By jakob187 17 Comments
***THERE WILL BE SPOILERS!!!***
Two weeks ago, the possibility of picking up The Darkness II immediately looked like a bit of a stretch. Thanks to Powerup Rewards as well as the guy in front of me that was trading in a fresh copy of The Darkness II, I ended up picking the game up for about $33 total. If anything, it felt like a sign that I had to play the game.
The first Darkness game was something special. Starbreeze took a fantastic comic book series and crafted a story into their game that was both heart-wrenching and well-paced. At the same time, it wasn't just the story that made it matter. The developer took the time to pay attention to the characters; giving them the time necessary to gain an attachment to them allowed for the dynamics of the story to hit that much harder. It was the first video game I ever played that forced me to put down the controller at a difficult climax in the game (those who have played it know exactly what I'm talking about) and walk away from the console. It was a tough blow, a punch to the stomach like someone had a fistful of quarters when they did it. My heart sank...
Fast forward to now.
The Darkness II is here, made by a different developer altogether: Digital Extremes. The level of worry I had going into this game was (I feel) rightfully justified. These are the same guys that brought us Dark Sector and are more involved with multiplayer gaming like Unreal Tournament and the multiplayer component of Bioshock 2 than single player games with expressive character. It makes you ask yourself "can they do this story and its characters justice?"
Seeing a developer respect the material they are working with is a beautiful thing to behold. Very few can ever truly capture that essence of magic - melting good gameplay with characters that make you genuinely "feel". Playing through The Darkness II, you would almost think that Starbreeze was still on the job. Digital Extremes looked at how revered the first game was and made sure to keep that essence which made it meaningful. They delivered a solid story with gripping climaxes and unforgettable moments of character development, but they also kept things that made the first game feel unique (such as the loading screens where Jackie delivered monologues while sitting down in a dark room). They improved the core gameplay mechanics drastically, making it a far more playable game. If anything, Digital Extremes built upon what the first game made, and all the additions were astoundingly good and necessary things. However, the core of the game still lies in how the story and characters are handled.
Jackie lost the love of his life in the first game during a rather painful and vicious scene to behold. It's one of the most memorable moments in gaming for me, solely because of the juxtaposition at play and how well it was executed. Here you are, a man with this power that makes you all-fucking-powerful. However, despite all that power, you are completely helpless when you need that power the most. You can't do anything but watch. Digital Extremes pulls that same thing off again in The Darkness II, and as tragic as it is to behold, it is goddamn beautiful to see a developer who isn't afraid to go there.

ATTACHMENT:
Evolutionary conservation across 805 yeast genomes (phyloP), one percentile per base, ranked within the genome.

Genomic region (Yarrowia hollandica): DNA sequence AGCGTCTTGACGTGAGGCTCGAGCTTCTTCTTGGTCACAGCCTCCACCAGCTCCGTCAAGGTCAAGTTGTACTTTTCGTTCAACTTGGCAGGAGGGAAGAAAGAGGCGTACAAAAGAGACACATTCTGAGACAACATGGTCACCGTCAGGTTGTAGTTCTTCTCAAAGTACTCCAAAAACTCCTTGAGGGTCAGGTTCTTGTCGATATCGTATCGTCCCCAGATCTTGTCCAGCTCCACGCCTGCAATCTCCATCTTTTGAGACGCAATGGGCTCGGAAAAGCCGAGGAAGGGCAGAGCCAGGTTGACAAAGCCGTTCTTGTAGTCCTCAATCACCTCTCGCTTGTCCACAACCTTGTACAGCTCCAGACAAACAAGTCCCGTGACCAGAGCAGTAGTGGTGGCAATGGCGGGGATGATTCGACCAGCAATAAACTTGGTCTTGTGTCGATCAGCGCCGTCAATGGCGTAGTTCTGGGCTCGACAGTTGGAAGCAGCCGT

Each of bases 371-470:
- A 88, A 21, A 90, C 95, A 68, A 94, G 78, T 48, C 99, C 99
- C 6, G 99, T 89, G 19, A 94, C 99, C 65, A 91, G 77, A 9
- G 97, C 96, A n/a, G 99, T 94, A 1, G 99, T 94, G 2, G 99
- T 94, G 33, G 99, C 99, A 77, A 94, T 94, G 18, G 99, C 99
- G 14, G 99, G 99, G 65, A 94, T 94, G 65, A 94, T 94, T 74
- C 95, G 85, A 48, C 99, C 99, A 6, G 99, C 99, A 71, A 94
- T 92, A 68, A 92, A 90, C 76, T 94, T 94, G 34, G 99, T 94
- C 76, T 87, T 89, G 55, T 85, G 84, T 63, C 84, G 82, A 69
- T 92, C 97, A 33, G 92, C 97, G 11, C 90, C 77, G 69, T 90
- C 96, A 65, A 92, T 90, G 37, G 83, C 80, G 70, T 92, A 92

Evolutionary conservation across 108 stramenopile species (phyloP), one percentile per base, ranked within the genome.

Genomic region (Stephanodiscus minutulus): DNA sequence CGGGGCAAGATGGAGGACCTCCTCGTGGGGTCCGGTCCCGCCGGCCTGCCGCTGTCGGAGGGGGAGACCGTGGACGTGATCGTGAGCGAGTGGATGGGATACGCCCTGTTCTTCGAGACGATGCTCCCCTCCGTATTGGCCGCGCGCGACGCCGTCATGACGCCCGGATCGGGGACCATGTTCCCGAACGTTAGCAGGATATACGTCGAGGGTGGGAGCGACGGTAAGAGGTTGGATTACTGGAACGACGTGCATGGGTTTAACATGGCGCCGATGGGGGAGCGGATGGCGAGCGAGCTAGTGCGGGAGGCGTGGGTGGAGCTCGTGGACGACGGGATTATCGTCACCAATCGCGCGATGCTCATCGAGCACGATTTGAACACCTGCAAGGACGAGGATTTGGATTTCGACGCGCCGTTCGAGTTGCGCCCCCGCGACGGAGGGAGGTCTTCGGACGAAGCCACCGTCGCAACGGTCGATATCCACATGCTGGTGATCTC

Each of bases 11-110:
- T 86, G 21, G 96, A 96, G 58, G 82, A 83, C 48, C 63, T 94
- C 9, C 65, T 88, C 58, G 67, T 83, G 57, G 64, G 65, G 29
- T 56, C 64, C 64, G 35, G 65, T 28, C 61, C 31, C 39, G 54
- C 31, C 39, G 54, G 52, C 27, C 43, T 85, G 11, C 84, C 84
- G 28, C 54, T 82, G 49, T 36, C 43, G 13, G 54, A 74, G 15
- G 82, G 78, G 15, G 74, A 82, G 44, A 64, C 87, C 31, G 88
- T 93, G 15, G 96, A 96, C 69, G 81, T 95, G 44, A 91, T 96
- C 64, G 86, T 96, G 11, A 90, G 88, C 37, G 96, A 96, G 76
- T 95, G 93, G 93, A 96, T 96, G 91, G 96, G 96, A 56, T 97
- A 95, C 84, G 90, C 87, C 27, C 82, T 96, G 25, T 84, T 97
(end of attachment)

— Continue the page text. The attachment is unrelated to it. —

It's the one thing that I feel The Darkness has over many other games out there: it has the emotional gravitas and capability to go where few are ever willing to go, and it will always deliver that punch to the gut. Every time I had to make a choice in The Darkness II, I put the controller down and walked away. How can I choose which one of two characters takes a bullet at my order when I care about them both? How can I make a choice whether to stay or leave behind someone I care about so much?
Sure, there are guns and you shoot things. That's great and all, it works fine. Whatever. It's not the reason I'm playing the game. They make all that enjoyable enough for me to get to the parts I genuinely want to see: the story, the characters, and how it all plays out. If you are playing The Darkness II for the shooting aspect, enjoy the eight hours of doing 5-10 different executions over and over followed by using the same 8-10 weapons over and over. If you are playing The Darkness II for what the game is actually about (the world it creates), you are in for a treat as it delivers in spades.
The biggest testament I can give to The Darkness II is its ending. No, I'm not talking about the big reveal. I'm talking about the moment before that. You save Jenny's soul, and right afterwards, the credits roll. When you are done with the credits (you know, by skipping them), it puts you right back to where you were: holding the woman you love after freeing her from the Hell she's been in. One single option comes up, a single button to press in order to finish the game out...
I stood with Jenny for five minutes before I could bring myself to press the button.
Bravo, Digital Extremes. This franchise is in some good fucking hands.
Until next time, piece.